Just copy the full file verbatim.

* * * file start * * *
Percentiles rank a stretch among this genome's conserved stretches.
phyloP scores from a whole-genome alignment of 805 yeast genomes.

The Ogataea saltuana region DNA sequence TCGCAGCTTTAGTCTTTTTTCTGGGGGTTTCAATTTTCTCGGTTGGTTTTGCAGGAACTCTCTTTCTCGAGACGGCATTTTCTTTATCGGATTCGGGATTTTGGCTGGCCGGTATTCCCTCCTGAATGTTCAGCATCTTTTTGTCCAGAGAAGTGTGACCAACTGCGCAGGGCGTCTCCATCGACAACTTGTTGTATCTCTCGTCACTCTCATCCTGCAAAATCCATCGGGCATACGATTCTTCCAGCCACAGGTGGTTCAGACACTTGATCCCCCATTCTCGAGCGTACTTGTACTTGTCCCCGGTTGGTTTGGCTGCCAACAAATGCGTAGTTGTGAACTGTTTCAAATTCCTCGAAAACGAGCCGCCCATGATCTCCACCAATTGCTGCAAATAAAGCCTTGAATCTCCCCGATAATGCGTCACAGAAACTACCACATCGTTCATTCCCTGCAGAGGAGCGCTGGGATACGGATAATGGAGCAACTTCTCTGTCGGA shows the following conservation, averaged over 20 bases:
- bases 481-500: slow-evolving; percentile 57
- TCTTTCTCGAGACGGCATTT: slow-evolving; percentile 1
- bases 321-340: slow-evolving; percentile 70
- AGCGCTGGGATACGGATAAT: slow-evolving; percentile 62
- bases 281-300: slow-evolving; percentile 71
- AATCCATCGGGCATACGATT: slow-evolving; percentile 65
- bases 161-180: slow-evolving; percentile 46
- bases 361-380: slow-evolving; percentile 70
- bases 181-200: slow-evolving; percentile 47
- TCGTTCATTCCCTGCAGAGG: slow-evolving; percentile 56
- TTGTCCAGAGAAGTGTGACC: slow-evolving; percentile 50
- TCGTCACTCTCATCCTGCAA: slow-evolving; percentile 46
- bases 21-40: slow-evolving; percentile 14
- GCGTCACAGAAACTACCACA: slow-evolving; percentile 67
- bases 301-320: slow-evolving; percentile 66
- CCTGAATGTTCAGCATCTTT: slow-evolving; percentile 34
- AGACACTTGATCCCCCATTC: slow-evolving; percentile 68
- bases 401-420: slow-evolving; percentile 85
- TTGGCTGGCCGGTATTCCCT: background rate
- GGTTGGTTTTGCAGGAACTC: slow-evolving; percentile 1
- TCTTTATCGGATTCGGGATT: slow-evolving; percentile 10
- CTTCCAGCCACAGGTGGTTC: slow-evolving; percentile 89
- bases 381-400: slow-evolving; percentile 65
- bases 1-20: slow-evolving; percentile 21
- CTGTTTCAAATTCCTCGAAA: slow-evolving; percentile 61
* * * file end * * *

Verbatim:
Percentiles rank a stretch among this genome's conserved stretches.
phyloP scores from a whole-genome alignment of 805 yeast genomes.

The Ogataea saltuana region DNA sequence TCGCAGCTTTAGTCTTTTTTCTGGGGGTTTCAATTTTCTCGGTTGGTTTTGCAGGAACTCTCTTTCTCGAGACGGCATTTTCTTTATCGGATTCGGGATTTTGGCTGGCCGGTATTCCCTCCTGAATGTTCAGCATCTTTTTGTCCAGAGAAGTGTGACCAACTGCGCAGGGCGTCTCCATCGACAACTTGTTGTATCTCTCGTCACTCTCATCCTGCAAAATCCATCGGGCATACGATTCTTCCAGCCACAGGTGGTTCAGACACTTGATCCCCCATTCTCGAGCGTACTTGTACTTGTCCCCGGTTGGTTTGGCTGCCAACAAATGCGTAGTTGTGAACTGTTTCAAATTCCTCGAAAACGAGCCGCCCATGATCTCCACCAATTGCTGCAAATAAAGCCTTGAATCTCCCCGATAATGCGTCACAGAAACTACCACATCGTTCATTCCCTGCAGAGGAGCGCTGGGATACGGATAATGGAGCAACTTCTCTGTCGGA shows the following conservation, averaged over 20 bases:
- bases 481-500: slow-evolving; percentile 57
- TCTTTCTCGAGACGGCATTT: slow-evolving; percentile 1
- bases 321-340: slow-evolving; percentile 70
- AGCGCTGGGATACGGATAAT: slow-evolving; percentile 62
- bases 281-300: slow-evolving; percentile 71
- AATCCATCGGGCATACGATT: slow-evolving; percentile 65
- bases 161-180: slow-evolving; percentile 46
- bases 361-380: slow-evolving; percentile 70
- bases 181-200: slow-evolving; percentile 47
- TCGTTCATTCCCTGCAGAGG: slow-evolving; percentile 56
- TTGTCCAGAGAAGTGTGACC: slow-evolving; percentile 50
- TCGTCACTCTCATCCTGCAA: slow-evolving; percentile 46
- bases 21-40: slow-evolving; percentile 14
- GCGTCACAGAAACTACCACA: slow-evolving; percentile 67
- bases 301-320: slow-evolving; percentile 66
- CCTGAATGTTCAGCATCTTT: slow-evolving; percentile 34
- AGACACTTGATCCCCCATTC: slow-evolving; percentile 68
- bases 401-420: slow-evolving; percentile 85
- TTGGCTGGCCGGTATTCCCT: background rate
- GGTTGGTTTTGCAGGAACTC: slow-evolving; percentile 1
- TCTTTATCGGATTCGGGATT: slow-evolving; percentile 10
- CTTCCAGCCACAGGTGGTTC: slow-evolving; percentile 89
- bases 381-400: slow-evolving; percentile 65
- bases 1-20: slow-evolving; percentile 21
- CTGTTTCAAATTCCTCGAAA: slow-evolving; percentile 61